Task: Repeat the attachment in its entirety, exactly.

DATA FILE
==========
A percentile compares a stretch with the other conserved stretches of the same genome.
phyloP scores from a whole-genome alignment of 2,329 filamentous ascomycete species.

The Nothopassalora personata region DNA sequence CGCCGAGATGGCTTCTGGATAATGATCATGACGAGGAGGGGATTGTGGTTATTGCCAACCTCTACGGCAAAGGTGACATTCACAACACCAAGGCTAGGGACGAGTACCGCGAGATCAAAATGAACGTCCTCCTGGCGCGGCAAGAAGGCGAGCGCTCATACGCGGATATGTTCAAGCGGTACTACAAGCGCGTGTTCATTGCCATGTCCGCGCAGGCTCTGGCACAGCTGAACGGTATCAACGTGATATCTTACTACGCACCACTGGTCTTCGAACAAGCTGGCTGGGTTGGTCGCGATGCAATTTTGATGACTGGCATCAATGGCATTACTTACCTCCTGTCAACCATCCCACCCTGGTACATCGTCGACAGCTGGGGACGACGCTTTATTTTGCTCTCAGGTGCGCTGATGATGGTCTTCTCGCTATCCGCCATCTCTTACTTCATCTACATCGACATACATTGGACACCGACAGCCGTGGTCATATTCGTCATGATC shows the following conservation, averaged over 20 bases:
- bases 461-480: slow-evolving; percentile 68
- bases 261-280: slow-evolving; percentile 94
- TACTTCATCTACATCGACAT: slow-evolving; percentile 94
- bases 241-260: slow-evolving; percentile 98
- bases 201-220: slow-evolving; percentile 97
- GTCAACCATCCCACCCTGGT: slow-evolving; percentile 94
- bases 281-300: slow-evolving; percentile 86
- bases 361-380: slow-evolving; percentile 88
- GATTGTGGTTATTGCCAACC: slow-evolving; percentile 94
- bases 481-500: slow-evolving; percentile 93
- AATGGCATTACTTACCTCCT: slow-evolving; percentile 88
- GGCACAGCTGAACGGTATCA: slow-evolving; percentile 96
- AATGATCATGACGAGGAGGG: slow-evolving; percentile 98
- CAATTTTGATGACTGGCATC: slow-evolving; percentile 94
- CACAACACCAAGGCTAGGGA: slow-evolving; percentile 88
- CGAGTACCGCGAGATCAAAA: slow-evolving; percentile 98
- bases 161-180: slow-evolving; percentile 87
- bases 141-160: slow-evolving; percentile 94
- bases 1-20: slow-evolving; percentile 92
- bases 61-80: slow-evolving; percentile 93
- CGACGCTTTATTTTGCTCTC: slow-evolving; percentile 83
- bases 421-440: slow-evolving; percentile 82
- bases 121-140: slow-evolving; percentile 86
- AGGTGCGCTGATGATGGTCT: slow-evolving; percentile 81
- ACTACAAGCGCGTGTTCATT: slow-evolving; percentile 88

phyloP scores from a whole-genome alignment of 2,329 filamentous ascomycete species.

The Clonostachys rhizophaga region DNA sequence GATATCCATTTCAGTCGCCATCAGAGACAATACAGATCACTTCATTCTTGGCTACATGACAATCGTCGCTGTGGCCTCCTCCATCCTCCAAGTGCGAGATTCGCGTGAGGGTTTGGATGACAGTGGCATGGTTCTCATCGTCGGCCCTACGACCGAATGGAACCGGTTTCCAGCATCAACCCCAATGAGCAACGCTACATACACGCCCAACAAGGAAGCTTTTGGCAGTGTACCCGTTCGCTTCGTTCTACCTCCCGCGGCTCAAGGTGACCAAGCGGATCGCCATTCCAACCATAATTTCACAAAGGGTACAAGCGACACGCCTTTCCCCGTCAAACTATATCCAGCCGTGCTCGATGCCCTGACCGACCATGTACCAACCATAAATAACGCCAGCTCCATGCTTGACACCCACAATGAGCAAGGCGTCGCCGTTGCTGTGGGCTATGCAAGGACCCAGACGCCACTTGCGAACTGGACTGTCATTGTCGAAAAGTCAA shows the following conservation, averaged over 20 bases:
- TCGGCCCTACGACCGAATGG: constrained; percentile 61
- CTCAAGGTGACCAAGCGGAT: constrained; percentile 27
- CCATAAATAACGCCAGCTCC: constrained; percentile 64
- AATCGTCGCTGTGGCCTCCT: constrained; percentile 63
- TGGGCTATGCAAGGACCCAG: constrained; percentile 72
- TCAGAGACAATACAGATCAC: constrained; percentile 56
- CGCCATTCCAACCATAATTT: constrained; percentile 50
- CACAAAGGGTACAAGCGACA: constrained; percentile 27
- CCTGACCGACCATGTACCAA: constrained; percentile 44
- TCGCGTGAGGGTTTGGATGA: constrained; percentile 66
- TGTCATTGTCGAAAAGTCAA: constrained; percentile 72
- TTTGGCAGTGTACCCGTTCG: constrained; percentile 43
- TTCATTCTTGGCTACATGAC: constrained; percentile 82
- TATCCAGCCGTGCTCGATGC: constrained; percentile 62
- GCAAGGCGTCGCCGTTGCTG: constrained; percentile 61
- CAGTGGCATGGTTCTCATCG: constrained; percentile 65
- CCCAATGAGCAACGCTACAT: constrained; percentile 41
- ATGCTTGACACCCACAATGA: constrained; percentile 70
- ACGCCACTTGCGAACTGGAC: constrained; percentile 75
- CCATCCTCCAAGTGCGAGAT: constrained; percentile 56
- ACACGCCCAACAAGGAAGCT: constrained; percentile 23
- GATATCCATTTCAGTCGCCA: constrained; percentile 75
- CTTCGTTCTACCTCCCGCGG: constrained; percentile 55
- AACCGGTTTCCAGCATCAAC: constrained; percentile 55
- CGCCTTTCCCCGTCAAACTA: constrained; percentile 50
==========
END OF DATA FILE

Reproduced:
A percentile compares a stretch with the other conserved stretches of the same genome.
phyloP scores from a whole-genome alignment of 2,329 filamentous ascomycete species.

The Nothopassalora personata region DNA sequence CGCCGAGATGGCTTCTGGATAATGATCATGACGAGGAGGGGATTGTGGTTATTGCCAACCTCTACGGCAAAGGTGACATTCACAACACCAAGGCTAGGGACGAGTACCGCGAGATCAAAATGAACGTCCTCCTGGCGCGGCAAGAAGGCGAGCGCTCATACGCGGATATGTTCAAGCGGTACTACAAGCGCGTGTTCATTGCCATGTCCGCGCAGGCTCTGGCACAGCTGAACGGTATCAACGTGATATCTTACTACGCACCACTGGTCTTCGAACAAGCTGGCTGGGTTGGTCGCGATGCAATTTTGATGACTGGCATCAATGGCATTACTTACCTCCTGTCAACCATCCCACCCTGGTACATCGTCGACAGCTGGGGACGACGCTTTATTTTGCTCTCAGGTGCGCTGATGATGGTCTTCTCGCTATCCGCCATCTCTTACTTCATCTACATCGACATACATTGGACACCGACAGCCGTGGTCATATTCGTCATGATC shows the following conservation, averaged over 20 bases:
- bases 461-480: slow-evolving; percentile 68
- bases 261-280: slow-evolving; percentile 94
- TACTTCATCTACATCGACAT: slow-evolving; percentile 94
- bases 241-260: slow-evolving; percentile 98
- bases 201-220: slow-evolving; percentile 97
- GTCAACCATCCCACCCTGGT: slow-evolving; percentile 94
- bases 281-300: slow-evolving; percentile 86
- bases 361-380: slow-evolving; percentile 88
- GATTGTGGTTATTGCCAACC: slow-evolving; percentile 94
- bases 481-500: slow-evolving; percentile 93
- AATGGCATTACTTACCTCCT: slow-evolving; percentile 88
- GGCACAGCTGAACGGTATCA: slow-evolving; percentile 96
- AATGATCATGACGAGGAGGG: slow-evolving; percentile 98
- CAATTTTGATGACTGGCATC: slow-evolving; percentile 94
- CACAACACCAAGGCTAGGGA: slow-evolving; percentile 88
- CGAGTACCGCGAGATCAAAA: slow-evolving; percentile 98
- bases 161-180: slow-evolving; percentile 87
- bases 141-160: slow-evolving; percentile 94
- bases 1-20: slow-evolving; percentile 92
- bases 61-80: slow-evolving; percentile 93
- CGACGCTTTATTTTGCTCTC: slow-evolving; percentile 83
- bases 421-440: slow-evolving; percentile 82
- bases 121-140: slow-evolving; percentile 86
- AGGTGCGCTGATGATGGTCT: slow-evolving; percentile 81
- ACTACAAGCGCGTGTTCATT: slow-evolving; percentile 88

phyloP scores from a whole-genome alignment of 2,329 filamentous ascomycete species.

The Clonostachys rhizophaga region DNA sequence GATATCCATTTCAGTCGCCATCAGAGACAATACAGATCACTTCATTCTTGGCTACATGACAATCGTCGCTGTGGCCTCCTCCATCCTCCAAGTGCGAGATTCGCGTGAGGGTTTGGATGACAGTGGCATGGTTCTCATCGTCGGCCCTACGACCGAATGGAACCGGTTTCCAGCATCAACCCCAATGAGCAACGCTACATACACGCCCAACAAGGAAGCTTTTGGCAGTGTACCCGTTCGCTTCGTTCTACCTCCCGCGGCTCAAGGTGACCAAGCGGATCGCCATTCCAACCATAATTTCACAAAGGGTACAAGCGACACGCCTTTCCCCGTCAAACTATATCCAGCCGTGCTCGATGCCCTGACCGACCATGTACCAACCATAAATAACGCCAGCTCCATGCTTGACACCCACAATGAGCAAGGCGTCGCCGTTGCTGTGGGCTATGCAAGGACCCAGACGCCACTTGCGAACTGGACTGTCATTGTCGAAAAGTCAA shows the following conservation, averaged over 20 bases:
- TCGGCCCTACGACCGAATGG: constrained; percentile 61
- CTCAAGGTGACCAAGCGGAT: constrained; percentile 27
- CCATAAATAACGCCAGCTCC: constrained; percentile 64
- AATCGTCGCTGTGGCCTCCT: constrained; percentile 63
- TGGGCTATGCAAGGACCCAG: constrained; percentile 72
- TCAGAGACAATACAGATCAC: constrained; percentile 56
- CGCCATTCCAACCATAATTT: constrained; percentile 50
- CACAAAGGGTACAAGCGACA: constrained; percentile 27
- CCTGACCGACCATGTACCAA: constrained; percentile 44
- TCGCGTGAGGGTTTGGATGA: constrained; percentile 66
- TGTCATTGTCGAAAAGTCAA: constrained; percentile 72
- TTTGGCAGTGTACCCGTTCG: constrained; percentile 43
- TTCATTCTTGGCTACATGAC: constrained; percentile 82
- TATCCAGCCGTGCTCGATGC: constrained; percentile 62
- GCAAGGCGTCGCCGTTGCTG: constrained; percentile 61
- CAGTGGCATGGTTCTCATCG: constrained; percentile 65
- CCCAATGAGCAACGCTACAT: constrained; percentile 41
- ATGCTTGACACCCACAATGA: constrained; percentile 70
- ACGCCACTTGCGAACTGGAC: constrained; percentile 75
- CCATCCTCCAAGTGCGAGAT: constrained; percentile 56
- ACACGCCCAACAAGGAAGCT: constrained; percentile 23
- GATATCCATTTCAGTCGCCA: constrained; percentile 75
- CTTCGTTCTACCTCCCGCGG: constrained; percentile 55
- AACCGGTTTCCAGCATCAAC: constrained; percentile 55
- CGCCTTTCCCCGTCAAACTA: constrained; percentile 50